• I Know Who u2018None of the Above' Is

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    The latest
    AP-Ipsos poll has found that the leading Republican presidential
    candidate is “none of the above.” According to the related Associated
    Press report,
    "More Republicans have become apathetic about their options
    over the past month," during which time the number of those
    polled who are indecisive has jumped from 14 to 23 percent.

    Maybe this
    is sheer speculation on my part, but I’m guessing that “none of
    the above” is actually a guy by the name of Ron Paul.

    That's right,
    the candidate who's cultivated widespread grassroots support –
    he relies primarily on speaking engagements, appearances on counter-culture
    television shows like The Daily Show and The Colbert Report,
    and Internet resources like Facebook, MySpace, and Meetup to get
    his message out – is still struggling for inclusion in many traditional
    public opinion surveys. After all, how well can you be expected
    to poll when even pollsters in your home state refuse
    to put your name on most ballots

    Clearly it’s
    irrational to assume Paul is drawing all the votes of those who
    answer “other” or “none of the above” on these surveys, as many
    truly may be undecided. Still, Ron Paul actually raised
    more money
    from April to June than John McCain, whose campaign
    admittedly is tanking fast and hard, but that nevertheless means
    Paul is beginning to build ever-important name recognition. What’s
    more, Paul is blowing
    his Republican counterparts in the polls of people who
    have actually heard him speak.

    What does
    all this mean? Perhaps very little, as we’re still well over a year
    away from Election Day and polling is essentially meaningless at
    this point. But one thing the "Ronvolution" supporters
    can count on is this: Today's top-tier Republican candidates are
    going to fade into the night as the election nears. Voters will
    have months on end to listen to Giuliani, Romney, Thompson, and
    McCain flip-flop, prevaricate, and generally make fools of themselves
    as they battle each other, while Ron Paul will quietly continue
    to gather momentum by consistently preaching the virtues of liberty
    and reiterating anti-Iraq war sentiments the vast majority of the
    population already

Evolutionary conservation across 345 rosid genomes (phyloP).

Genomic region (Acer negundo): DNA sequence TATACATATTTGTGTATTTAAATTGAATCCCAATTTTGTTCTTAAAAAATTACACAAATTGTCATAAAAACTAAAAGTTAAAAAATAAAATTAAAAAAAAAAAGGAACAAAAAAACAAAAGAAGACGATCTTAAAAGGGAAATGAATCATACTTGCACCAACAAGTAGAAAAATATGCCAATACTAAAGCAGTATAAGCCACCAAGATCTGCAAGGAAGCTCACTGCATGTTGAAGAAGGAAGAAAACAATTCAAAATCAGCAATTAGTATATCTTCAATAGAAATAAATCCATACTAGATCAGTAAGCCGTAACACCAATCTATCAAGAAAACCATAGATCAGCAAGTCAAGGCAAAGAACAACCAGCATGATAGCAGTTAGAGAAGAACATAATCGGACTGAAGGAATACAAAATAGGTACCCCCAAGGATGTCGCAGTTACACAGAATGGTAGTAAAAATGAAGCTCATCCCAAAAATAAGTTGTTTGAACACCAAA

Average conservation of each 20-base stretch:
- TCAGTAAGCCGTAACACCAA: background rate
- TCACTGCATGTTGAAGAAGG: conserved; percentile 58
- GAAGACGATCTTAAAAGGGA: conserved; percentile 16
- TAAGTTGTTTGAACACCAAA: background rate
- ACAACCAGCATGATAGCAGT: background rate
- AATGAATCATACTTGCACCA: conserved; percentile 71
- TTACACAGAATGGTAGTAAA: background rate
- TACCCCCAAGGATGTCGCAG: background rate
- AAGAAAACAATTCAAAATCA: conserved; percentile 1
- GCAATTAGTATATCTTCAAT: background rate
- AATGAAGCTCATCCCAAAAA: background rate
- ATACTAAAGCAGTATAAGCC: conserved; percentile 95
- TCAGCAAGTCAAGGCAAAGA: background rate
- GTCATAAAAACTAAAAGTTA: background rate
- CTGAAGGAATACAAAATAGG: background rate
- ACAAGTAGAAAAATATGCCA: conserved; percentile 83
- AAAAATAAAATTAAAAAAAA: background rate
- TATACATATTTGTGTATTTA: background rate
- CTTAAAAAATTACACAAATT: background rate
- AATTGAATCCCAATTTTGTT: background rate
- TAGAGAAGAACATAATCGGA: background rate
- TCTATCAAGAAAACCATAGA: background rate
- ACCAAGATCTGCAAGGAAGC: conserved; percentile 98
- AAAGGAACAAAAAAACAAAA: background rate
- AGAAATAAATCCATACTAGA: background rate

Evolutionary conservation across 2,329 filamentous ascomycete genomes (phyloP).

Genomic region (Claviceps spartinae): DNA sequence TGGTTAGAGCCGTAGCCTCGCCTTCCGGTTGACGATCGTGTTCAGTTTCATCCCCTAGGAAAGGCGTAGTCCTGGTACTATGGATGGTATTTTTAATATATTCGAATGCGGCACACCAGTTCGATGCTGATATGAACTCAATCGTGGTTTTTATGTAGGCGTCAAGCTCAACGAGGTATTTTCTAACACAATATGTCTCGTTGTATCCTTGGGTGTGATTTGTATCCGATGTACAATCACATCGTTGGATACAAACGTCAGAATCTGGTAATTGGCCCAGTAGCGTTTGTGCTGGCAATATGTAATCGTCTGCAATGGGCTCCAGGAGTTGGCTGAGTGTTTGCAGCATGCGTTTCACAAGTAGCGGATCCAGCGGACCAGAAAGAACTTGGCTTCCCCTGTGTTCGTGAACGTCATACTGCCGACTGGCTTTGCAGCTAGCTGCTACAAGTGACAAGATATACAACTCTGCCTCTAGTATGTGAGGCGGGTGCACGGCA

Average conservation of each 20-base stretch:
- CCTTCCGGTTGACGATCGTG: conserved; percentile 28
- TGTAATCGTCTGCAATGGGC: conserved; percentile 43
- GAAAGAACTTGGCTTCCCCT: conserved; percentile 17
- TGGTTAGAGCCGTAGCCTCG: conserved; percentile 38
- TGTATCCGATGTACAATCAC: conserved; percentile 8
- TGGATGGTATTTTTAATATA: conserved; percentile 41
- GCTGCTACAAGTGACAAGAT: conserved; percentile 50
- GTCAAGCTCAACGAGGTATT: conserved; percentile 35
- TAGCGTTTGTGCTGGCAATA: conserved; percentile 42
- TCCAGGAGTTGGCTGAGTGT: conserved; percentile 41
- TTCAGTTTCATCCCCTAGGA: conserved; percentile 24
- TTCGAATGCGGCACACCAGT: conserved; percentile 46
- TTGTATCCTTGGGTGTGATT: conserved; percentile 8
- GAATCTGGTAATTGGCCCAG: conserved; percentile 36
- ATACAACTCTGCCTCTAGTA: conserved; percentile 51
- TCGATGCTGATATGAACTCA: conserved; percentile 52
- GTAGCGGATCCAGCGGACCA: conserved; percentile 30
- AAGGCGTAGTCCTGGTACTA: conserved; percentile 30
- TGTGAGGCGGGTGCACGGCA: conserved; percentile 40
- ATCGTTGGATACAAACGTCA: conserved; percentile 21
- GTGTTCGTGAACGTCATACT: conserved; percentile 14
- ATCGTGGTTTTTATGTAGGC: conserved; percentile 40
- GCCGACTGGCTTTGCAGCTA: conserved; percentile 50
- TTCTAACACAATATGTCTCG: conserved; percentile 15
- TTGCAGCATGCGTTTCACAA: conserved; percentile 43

It's no secret
    that Ron Paul has been the victim of a widespread media blackout,
    due largely to his unpopular views among the intelligentsia as they
    relate to decreasing the scope of the federal government, with which
    those on both the left and right seek to curry favor. Media conglomerates
    may have their particular political biases, but there's really only
    one thing that matters at the end of the day, and that's a bias
    toward making money. Big-name candidates generate big-time campaign
    contributions, which translate into lots and lots of revenue for
    media outlets in the business of selling ad space and airtime.

    So, do these
    difficulties mean Dr. Paul faces an uphill slog to the White House?
    You betcha. They do not, however, mean that his campaign can't or
    won't continue to gain momentum nationwide. Paul's growing support
    despite his virtual media inattention may be indicative of just
    how strong his movement really is, not to mention contributing to
    this perceived Republican apathy toward his mainstream opponents.

    I believe Ron
    Paul has revitalized hope in many Americans, from liberals to conservatives
    who are sick and tired of imperialistic and paternalistic governance,
    and perhaps even in people who had already decided they were done
    voting in presidential elections. It’s only a matter of time before
    the media will be forced to acknowledge Paul’s incremental victories,
    and once that happens, we may no longer have to wonder who “none
    of the above” really is.

    20, 2007

    Trevor Bothwell
    [send him mail] maintains
    the web log, Who's
    Your Nanny?

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